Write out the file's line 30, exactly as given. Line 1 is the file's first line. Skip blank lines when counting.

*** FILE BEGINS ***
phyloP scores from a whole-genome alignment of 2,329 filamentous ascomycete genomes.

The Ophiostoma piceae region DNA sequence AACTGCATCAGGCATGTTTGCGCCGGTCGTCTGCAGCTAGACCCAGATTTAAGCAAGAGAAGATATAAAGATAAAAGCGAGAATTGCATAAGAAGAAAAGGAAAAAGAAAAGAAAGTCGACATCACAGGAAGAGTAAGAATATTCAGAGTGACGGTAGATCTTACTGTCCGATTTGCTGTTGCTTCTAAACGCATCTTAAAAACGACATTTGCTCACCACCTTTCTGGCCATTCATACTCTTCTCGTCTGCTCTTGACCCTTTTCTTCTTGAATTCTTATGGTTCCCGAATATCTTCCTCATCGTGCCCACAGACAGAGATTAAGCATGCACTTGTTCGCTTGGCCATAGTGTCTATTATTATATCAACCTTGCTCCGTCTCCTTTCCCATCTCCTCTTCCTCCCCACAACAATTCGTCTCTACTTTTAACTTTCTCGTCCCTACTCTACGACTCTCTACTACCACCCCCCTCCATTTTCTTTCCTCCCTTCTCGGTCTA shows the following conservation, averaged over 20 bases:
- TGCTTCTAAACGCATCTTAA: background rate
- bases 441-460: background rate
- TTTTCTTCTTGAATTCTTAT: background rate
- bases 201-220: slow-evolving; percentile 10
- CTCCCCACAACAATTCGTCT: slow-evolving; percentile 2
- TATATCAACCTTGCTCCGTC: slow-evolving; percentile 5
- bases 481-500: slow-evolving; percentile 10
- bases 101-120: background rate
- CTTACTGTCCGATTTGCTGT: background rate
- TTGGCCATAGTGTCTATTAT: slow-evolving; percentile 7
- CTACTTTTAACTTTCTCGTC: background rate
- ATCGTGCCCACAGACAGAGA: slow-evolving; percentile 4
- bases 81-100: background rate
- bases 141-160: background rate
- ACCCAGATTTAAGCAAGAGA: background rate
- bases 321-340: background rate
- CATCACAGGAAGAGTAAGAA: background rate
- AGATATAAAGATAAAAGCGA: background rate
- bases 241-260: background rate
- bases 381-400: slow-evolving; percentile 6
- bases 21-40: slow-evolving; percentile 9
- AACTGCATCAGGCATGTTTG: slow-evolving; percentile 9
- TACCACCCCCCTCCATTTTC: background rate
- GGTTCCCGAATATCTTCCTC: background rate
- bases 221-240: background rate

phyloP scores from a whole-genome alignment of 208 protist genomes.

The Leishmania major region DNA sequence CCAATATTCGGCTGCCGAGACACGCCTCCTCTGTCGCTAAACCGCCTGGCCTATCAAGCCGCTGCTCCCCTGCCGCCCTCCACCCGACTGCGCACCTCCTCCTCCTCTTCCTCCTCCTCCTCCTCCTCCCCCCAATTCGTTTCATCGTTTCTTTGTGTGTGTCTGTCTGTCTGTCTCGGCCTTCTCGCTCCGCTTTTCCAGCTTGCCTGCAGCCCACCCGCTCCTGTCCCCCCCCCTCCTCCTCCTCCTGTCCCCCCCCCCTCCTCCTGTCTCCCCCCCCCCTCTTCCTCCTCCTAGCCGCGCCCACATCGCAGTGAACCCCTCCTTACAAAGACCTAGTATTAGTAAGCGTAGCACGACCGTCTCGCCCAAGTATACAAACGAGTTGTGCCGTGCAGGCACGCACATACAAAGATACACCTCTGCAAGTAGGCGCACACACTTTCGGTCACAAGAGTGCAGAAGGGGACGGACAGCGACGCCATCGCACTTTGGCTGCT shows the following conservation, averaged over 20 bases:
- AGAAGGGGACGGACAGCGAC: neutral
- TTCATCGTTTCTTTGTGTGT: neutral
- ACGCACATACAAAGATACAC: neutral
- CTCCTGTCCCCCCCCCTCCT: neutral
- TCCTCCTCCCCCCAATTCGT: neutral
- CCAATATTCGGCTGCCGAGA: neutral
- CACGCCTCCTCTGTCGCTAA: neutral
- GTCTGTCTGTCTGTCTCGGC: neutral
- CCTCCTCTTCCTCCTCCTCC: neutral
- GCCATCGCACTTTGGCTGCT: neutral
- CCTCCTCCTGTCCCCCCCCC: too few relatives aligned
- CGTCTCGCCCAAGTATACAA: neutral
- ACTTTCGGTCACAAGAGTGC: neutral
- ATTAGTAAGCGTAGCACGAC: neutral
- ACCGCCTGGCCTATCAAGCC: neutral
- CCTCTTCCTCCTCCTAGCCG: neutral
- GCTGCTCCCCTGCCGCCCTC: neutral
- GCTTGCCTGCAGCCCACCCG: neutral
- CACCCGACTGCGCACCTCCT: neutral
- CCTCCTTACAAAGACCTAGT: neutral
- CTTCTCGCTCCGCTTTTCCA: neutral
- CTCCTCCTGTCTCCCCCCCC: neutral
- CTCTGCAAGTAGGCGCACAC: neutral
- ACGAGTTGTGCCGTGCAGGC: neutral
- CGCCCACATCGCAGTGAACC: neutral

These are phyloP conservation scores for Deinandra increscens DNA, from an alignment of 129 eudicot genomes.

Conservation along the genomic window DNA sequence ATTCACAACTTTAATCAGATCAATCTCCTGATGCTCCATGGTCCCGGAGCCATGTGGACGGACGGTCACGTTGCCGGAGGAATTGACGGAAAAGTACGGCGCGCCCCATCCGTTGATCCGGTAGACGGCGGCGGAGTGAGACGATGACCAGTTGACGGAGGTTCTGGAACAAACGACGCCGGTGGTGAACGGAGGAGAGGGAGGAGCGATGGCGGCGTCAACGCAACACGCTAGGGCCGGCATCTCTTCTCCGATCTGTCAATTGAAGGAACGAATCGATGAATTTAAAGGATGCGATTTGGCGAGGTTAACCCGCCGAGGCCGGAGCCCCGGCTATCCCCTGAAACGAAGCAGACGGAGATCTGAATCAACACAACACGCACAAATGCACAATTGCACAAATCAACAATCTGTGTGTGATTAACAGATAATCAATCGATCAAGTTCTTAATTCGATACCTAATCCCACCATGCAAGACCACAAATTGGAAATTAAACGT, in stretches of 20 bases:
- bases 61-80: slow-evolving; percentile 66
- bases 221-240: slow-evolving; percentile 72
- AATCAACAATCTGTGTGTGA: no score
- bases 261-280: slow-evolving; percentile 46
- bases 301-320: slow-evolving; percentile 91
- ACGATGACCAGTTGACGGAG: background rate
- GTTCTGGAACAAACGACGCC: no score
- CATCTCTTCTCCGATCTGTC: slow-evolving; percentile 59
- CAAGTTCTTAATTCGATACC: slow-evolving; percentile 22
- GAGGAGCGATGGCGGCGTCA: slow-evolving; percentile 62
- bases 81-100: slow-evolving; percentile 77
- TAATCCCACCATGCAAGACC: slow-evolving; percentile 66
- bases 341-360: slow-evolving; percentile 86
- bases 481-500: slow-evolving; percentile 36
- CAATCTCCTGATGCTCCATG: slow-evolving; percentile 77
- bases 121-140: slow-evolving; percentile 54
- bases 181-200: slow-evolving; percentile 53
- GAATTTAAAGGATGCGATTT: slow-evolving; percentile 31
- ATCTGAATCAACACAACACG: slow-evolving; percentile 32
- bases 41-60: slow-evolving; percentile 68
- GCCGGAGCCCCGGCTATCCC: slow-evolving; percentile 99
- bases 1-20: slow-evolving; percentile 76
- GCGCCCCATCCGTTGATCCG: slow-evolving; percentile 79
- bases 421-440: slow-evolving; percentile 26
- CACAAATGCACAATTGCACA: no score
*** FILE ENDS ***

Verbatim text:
- AGAAGGGGACGGACAGCGAC: neutral